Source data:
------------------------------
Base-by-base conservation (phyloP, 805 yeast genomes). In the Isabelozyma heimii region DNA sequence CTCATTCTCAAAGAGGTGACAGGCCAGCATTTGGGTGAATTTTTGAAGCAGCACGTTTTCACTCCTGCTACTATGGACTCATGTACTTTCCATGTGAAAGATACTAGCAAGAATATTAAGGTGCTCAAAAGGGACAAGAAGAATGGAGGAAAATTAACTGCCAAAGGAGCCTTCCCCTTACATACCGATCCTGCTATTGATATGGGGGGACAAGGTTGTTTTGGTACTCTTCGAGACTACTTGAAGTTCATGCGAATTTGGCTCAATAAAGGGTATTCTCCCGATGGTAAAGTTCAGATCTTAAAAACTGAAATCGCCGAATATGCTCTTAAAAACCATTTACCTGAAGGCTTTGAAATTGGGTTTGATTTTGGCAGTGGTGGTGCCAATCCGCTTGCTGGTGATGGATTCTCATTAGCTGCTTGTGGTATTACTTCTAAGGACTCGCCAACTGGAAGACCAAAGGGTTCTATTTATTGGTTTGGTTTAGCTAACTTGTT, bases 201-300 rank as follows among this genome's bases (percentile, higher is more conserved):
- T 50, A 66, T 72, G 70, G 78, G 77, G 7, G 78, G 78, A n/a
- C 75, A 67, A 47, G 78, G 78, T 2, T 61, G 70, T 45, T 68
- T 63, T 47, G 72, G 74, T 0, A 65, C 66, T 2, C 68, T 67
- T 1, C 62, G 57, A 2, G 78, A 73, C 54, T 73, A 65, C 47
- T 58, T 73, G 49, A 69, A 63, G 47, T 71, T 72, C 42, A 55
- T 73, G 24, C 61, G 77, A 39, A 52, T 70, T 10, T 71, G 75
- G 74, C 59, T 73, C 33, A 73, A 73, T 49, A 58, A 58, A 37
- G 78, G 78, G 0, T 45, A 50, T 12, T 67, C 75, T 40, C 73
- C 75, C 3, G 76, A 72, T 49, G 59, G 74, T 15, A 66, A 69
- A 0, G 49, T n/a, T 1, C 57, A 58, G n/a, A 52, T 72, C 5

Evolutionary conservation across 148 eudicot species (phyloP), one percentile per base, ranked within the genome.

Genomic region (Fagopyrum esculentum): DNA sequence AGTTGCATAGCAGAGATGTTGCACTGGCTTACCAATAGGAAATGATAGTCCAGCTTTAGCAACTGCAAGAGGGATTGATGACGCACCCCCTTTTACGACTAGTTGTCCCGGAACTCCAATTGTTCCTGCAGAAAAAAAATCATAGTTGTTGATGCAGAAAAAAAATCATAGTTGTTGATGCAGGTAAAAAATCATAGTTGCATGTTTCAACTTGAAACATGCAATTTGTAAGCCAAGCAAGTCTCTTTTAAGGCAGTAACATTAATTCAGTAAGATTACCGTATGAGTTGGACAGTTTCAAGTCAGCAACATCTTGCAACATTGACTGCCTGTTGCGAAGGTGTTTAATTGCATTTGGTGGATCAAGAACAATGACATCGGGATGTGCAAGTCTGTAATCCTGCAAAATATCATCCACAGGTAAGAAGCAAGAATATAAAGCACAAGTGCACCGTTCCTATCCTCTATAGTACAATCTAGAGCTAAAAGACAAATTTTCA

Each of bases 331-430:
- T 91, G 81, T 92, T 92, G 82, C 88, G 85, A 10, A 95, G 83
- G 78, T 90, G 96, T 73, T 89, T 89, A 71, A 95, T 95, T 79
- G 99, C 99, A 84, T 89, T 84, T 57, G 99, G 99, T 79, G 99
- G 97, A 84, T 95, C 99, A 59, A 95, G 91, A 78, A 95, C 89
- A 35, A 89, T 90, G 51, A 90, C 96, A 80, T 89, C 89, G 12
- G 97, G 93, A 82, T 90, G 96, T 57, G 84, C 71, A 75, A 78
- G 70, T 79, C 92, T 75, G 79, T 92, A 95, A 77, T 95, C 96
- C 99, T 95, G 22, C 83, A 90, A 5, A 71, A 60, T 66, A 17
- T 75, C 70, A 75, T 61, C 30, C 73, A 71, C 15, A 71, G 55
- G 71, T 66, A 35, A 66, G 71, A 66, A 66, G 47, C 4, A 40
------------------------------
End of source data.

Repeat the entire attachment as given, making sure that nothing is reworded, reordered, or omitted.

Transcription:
Base-by-base conservation (phyloP, 805 yeast genomes). In the Isabelozyma heimii region DNA sequence CTCATTCTCAAAGAGGTGACAGGCCAGCATTTGGGTGAATTTTTGAAGCAGCACGTTTTCACTCCTGCTACTATGGACTCATGTACTTTCCATGTGAAAGATACTAGCAAGAATATTAAGGTGCTCAAAAGGGACAAGAAGAATGGAGGAAAATTAACTGCCAAAGGAGCCTTCCCCTTACATACCGATCCTGCTATTGATATGGGGGGACAAGGTTGTTTTGGTACTCTTCGAGACTACTTGAAGTTCATGCGAATTTGGCTCAATAAAGGGTATTCTCCCGATGGTAAAGTTCAGATCTTAAAAACTGAAATCGCCGAATATGCTCTTAAAAACCATTTACCTGAAGGCTTTGAAATTGGGTTTGATTTTGGCAGTGGTGGTGCCAATCCGCTTGCTGGTGATGGATTCTCATTAGCTGCTTGTGGTATTACTTCTAAGGACTCGCCAACTGGAAGACCAAAGGGTTCTATTTATTGGTTTGGTTTAGCTAACTTGTT, bases 201-300 rank as follows among this genome's bases (percentile, higher is more conserved):
- T 50, A 66, T 72, G 70, G 78, G 77, G 7, G 78, G 78, A n/a
- C 75, A 67, A 47, G 78, G 78, T 2, T 61, G 70, T 45, T 68
- T 63, T 47, G 72, G 74, T 0, A 65, C 66, T 2, C 68, T 67
- T 1, C 62, G 57, A 2, G 78, A 73, C 54, T 73, A 65, C 47
- T 58, T 73, G 49, A 69, A 63, G 47, T 71, T 72, C 42, A 55
- T 73, G 24, C 61, G 77, A 39, A 52, T 70, T 10, T 71, G 75
- G 74, C 59, T 73, C 33, A 73, A 73, T 49, A 58, A 58, A 37
- G 78, G 78, G 0, T 45, A 50, T 12, T 67, C 75, T 40, C 73
- C 75, C 3, G 76, A 72, T 49, G 59, G 74, T 15, A 66, A 69
- A 0, G 49, T n/a, T 1, C 57, A 58, G n/a, A 52, T 72, C 5

Evolutionary conservation across 148 eudicot species (phyloP), one percentile per base, ranked within the genome.

Genomic region (Fagopyrum esculentum): DNA sequence AGTTGCATAGCAGAGATGTTGCACTGGCTTACCAATAGGAAATGATAGTCCAGCTTTAGCAACTGCAAGAGGGATTGATGACGCACCCCCTTTTACGACTAGTTGTCCCGGAACTCCAATTGTTCCTGCAGAAAAAAAATCATAGTTGTTGATGCAGAAAAAAAATCATAGTTGTTGATGCAGGTAAAAAATCATAGTTGCATGTTTCAACTTGAAACATGCAATTTGTAAGCCAAGCAAGTCTCTTTTAAGGCAGTAACATTAATTCAGTAAGATTACCGTATGAGTTGGACAGTTTCAAGTCAGCAACATCTTGCAACATTGACTGCCTGTTGCGAAGGTGTTTAATTGCATTTGGTGGATCAAGAACAATGACATCGGGATGTGCAAGTCTGTAATCCTGCAAAATATCATCCACAGGTAAGAAGCAAGAATATAAAGCACAAGTGCACCGTTCCTATCCTCTATAGTACAATCTAGAGCTAAAAGACAAATTTTCA

Each of bases 331-430:
- T 91, G 81, T 92, T 92, G 82, C 88, G 85, A 10, A 95, G 83
- G 78, T 90, G 96, T 73, T 89, T 89, A 71, A 95, T 95, T 79
- G 99, C 99, A 84, T 89, T 84, T 57, G 99, G 99, T 79, G 99
- G 97, A 84, T 95, C 99, A 59, A 95, G 91, A 78, A 95, C 89
- A 35, A 89, T 90, G 51, A 90, C 96, A 80, T 89, C 89, G 12
- G 97, G 93, A 82, T 90, G 96, T 57, G 84, C 71, A 75, A 78
- G 70, T 79, C 92, T 75, G 79, T 92, A 95, A 77, T 95, C 96
- C 99, T 95, G 22, C 83, A 90, A 5, A 71, A 60, T 66, A 17
- T 75, C 70, A 75, T 61, C 30, C 73, A 71, C 15, A 71, G 55
- G 71, T 66, A 35, A 66, G 71, A 66, A 66, G 47, C 4, A 40